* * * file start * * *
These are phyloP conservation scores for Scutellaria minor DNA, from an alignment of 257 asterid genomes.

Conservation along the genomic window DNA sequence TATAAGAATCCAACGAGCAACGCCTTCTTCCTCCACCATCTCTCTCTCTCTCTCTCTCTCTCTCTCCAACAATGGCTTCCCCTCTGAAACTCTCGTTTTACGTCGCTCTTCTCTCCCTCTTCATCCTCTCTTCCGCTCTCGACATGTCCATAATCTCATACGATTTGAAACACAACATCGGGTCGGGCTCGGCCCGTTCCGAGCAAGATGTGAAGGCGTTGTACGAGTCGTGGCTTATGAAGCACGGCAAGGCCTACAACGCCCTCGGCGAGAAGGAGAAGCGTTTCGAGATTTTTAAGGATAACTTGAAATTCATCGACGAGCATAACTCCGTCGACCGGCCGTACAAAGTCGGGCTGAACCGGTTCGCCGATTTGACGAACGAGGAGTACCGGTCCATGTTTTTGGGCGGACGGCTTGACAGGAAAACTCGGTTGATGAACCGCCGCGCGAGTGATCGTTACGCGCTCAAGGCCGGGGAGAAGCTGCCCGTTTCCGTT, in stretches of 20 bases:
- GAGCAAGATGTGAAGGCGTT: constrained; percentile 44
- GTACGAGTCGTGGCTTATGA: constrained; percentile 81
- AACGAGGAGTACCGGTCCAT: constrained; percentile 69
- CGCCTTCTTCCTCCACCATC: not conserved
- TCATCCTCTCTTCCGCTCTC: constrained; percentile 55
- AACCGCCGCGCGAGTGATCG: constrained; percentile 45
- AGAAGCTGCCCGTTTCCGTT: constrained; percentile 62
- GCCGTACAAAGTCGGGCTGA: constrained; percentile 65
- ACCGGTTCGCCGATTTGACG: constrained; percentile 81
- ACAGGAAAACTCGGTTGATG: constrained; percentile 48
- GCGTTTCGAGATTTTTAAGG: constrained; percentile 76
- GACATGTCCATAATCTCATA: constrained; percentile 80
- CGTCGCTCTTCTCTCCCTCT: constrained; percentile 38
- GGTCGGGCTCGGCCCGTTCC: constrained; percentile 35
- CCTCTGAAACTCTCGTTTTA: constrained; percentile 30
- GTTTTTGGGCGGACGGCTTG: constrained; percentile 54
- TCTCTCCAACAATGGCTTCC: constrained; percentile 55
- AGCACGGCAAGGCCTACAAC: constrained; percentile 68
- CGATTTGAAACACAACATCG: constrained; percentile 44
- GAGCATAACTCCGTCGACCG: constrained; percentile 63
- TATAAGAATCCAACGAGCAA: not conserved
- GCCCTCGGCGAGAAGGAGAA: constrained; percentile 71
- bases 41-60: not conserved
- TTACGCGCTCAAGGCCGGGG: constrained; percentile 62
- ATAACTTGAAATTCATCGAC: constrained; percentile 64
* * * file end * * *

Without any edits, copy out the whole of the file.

These are phyloP conservation scores for Scutellaria minor DNA, from an alignment of 257 asterid genomes.

Conservation along the genomic window DNA sequence TATAAGAATCCAACGAGCAACGCCTTCTTCCTCCACCATCTCTCTCTCTCTCTCTCTCTCTCTCTCCAACAATGGCTTCCCCTCTGAAACTCTCGTTTTACGTCGCTCTTCTCTCCCTCTTCATCCTCTCTTCCGCTCTCGACATGTCCATAATCTCATACGATTTGAAACACAACATCGGGTCGGGCTCGGCCCGTTCCGAGCAAGATGTGAAGGCGTTGTACGAGTCGTGGCTTATGAAGCACGGCAAGGCCTACAACGCCCTCGGCGAGAAGGAGAAGCGTTTCGAGATTTTTAAGGATAACTTGAAATTCATCGACGAGCATAACTCCGTCGACCGGCCGTACAAAGTCGGGCTGAACCGGTTCGCCGATTTGACGAACGAGGAGTACCGGTCCATGTTTTTGGGCGGACGGCTTGACAGGAAAACTCGGTTGATGAACCGCCGCGCGAGTGATCGTTACGCGCTCAAGGCCGGGGAGAAGCTGCCCGTTTCCGTT, in stretches of 20 bases:
- GAGCAAGATGTGAAGGCGTT: constrained; percentile 44
- GTACGAGTCGTGGCTTATGA: constrained; percentile 81
- AACGAGGAGTACCGGTCCAT: constrained; percentile 69
- CGCCTTCTTCCTCCACCATC: not conserved
- TCATCCTCTCTTCCGCTCTC: constrained; percentile 55
- AACCGCCGCGCGAGTGATCG: constrained; percentile 45
- AGAAGCTGCCCGTTTCCGTT: constrained; percentile 62
- GCCGTACAAAGTCGGGCTGA: constrained; percentile 65
- ACCGGTTCGCCGATTTGACG: constrained; percentile 81
- ACAGGAAAACTCGGTTGATG: constrained; percentile 48
- GCGTTTCGAGATTTTTAAGG: constrained; percentile 76
- GACATGTCCATAATCTCATA: constrained; percentile 80
- CGTCGCTCTTCTCTCCCTCT: constrained; percentile 38
- GGTCGGGCTCGGCCCGTTCC: constrained; percentile 35
- CCTCTGAAACTCTCGTTTTA: constrained; percentile 30
- GTTTTTGGGCGGACGGCTTG: constrained; percentile 54
- TCTCTCCAACAATGGCTTCC: constrained; percentile 55
- AGCACGGCAAGGCCTACAAC: constrained; percentile 68
- CGATTTGAAACACAACATCG: constrained; percentile 44
- GAGCATAACTCCGTCGACCG: constrained; percentile 63
- TATAAGAATCCAACGAGCAA: not conserved
- GCCCTCGGCGAGAAGGAGAA: constrained; percentile 71
- bases 41-60: not conserved
- TTACGCGCTCAAGGCCGGGG: constrained; percentile 62
- ATAACTTGAAATTCATCGAC: constrained; percentile 64